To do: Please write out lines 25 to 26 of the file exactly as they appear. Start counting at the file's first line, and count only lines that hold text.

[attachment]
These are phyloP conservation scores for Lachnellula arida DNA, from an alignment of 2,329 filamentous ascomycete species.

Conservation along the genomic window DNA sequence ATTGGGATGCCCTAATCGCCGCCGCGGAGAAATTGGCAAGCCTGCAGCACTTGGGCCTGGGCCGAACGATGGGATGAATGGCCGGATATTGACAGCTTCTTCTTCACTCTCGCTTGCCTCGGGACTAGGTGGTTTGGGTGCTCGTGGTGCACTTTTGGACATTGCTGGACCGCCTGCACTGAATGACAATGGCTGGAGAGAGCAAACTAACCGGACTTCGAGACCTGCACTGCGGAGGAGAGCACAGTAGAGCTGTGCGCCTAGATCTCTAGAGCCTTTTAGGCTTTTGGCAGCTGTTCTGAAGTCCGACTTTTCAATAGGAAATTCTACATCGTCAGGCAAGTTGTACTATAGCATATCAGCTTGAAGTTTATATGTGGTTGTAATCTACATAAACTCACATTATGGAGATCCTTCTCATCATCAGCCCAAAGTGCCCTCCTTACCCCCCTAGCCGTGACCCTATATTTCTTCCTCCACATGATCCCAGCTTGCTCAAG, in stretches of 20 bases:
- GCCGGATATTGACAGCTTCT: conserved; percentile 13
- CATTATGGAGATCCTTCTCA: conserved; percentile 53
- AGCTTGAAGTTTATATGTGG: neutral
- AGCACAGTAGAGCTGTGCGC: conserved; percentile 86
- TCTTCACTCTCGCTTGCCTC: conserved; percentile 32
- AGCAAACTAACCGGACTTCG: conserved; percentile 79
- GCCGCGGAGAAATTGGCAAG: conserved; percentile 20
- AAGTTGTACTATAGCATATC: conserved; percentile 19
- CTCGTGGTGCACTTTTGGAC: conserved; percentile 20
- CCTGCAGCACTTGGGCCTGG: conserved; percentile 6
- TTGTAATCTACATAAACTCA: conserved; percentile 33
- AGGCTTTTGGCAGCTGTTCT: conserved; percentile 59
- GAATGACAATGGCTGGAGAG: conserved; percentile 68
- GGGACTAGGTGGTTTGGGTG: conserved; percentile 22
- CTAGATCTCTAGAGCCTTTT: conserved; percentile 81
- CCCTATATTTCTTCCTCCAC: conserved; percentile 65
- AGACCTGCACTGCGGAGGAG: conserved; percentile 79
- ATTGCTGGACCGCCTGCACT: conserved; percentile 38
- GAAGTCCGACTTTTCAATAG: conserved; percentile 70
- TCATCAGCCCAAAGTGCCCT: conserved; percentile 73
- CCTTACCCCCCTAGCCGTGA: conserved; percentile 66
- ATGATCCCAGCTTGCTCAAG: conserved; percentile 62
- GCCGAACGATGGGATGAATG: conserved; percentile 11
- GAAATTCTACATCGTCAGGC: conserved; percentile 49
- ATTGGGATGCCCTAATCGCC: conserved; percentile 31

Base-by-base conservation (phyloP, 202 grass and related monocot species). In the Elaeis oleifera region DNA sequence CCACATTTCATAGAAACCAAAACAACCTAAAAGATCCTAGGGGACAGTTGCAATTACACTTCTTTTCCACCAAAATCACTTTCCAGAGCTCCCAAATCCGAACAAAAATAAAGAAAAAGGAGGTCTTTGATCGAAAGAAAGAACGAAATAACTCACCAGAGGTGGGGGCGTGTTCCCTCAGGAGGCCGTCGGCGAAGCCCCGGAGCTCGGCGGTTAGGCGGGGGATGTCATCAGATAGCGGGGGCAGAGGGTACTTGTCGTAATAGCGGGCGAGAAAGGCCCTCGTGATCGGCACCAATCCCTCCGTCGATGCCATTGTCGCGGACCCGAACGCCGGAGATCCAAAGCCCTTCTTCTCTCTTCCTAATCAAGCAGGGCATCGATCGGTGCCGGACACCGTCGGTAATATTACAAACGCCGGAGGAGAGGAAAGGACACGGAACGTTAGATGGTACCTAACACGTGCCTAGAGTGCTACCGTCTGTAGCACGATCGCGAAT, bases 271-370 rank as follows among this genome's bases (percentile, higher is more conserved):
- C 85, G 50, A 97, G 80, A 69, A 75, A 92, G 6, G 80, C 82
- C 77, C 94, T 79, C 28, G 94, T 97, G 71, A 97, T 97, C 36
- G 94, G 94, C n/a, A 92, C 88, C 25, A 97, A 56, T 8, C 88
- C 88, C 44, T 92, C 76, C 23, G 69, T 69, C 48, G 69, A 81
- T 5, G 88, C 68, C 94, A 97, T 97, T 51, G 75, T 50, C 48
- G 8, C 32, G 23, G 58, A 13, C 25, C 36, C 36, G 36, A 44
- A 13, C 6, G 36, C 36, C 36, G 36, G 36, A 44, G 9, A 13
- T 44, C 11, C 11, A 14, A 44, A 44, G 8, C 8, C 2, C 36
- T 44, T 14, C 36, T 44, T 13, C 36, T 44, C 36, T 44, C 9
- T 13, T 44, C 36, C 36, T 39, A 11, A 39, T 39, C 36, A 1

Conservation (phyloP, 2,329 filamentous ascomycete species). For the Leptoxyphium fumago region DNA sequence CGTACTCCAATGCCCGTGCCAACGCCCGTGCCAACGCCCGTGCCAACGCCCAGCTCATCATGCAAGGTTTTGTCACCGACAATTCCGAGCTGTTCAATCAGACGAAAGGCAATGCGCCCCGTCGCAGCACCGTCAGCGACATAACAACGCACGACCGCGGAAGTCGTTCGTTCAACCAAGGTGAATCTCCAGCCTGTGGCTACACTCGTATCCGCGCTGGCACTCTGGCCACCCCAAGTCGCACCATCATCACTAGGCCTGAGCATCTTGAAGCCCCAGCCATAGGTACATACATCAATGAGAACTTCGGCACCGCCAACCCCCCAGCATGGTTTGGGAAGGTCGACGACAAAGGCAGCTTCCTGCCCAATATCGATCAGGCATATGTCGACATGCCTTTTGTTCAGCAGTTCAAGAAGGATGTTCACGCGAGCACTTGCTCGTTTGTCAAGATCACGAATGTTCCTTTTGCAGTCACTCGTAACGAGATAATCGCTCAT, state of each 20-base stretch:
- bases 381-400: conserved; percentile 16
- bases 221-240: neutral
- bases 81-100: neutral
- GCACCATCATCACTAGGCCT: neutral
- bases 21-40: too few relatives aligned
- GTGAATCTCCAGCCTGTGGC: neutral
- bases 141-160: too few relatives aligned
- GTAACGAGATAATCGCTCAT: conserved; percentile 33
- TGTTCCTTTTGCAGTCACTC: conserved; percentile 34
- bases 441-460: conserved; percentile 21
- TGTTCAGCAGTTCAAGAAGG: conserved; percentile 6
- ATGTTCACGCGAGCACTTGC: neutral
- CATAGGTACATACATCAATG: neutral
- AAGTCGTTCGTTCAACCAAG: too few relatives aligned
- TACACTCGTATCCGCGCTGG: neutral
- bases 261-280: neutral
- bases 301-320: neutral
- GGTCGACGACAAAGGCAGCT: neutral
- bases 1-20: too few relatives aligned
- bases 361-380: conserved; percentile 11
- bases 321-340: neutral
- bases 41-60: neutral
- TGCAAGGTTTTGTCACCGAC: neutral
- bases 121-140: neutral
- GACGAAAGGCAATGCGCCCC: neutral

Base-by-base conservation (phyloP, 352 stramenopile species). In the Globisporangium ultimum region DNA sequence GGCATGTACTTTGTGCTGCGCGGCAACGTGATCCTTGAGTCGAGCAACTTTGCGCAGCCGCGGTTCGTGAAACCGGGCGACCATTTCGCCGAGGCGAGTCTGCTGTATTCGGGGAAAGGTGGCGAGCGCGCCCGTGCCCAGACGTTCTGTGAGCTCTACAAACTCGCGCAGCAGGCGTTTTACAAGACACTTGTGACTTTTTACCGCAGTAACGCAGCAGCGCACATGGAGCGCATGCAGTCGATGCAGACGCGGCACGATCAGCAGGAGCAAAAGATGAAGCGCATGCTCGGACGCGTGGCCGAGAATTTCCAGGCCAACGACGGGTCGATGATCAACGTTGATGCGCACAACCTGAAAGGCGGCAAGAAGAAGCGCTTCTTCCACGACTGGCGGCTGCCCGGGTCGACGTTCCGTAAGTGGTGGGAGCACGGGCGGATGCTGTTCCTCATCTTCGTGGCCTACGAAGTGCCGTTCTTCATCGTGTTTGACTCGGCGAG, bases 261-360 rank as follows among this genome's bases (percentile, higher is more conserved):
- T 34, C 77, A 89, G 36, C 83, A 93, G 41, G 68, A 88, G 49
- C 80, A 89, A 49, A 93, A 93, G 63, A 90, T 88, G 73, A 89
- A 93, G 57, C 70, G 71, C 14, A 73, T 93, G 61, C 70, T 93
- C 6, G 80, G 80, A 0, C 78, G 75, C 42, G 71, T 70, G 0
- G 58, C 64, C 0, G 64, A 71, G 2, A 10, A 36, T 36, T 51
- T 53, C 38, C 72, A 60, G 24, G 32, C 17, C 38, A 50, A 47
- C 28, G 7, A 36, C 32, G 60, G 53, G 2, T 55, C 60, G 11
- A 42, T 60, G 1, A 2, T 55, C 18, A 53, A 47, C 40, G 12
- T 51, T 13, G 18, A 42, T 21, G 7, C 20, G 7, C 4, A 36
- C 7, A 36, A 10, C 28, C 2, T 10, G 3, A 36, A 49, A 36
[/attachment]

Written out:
- GCCGAACGATGGGATGAATG: conserved; percentile 11
- GAAATTCTACATCGTCAGGC: conserved; percentile 49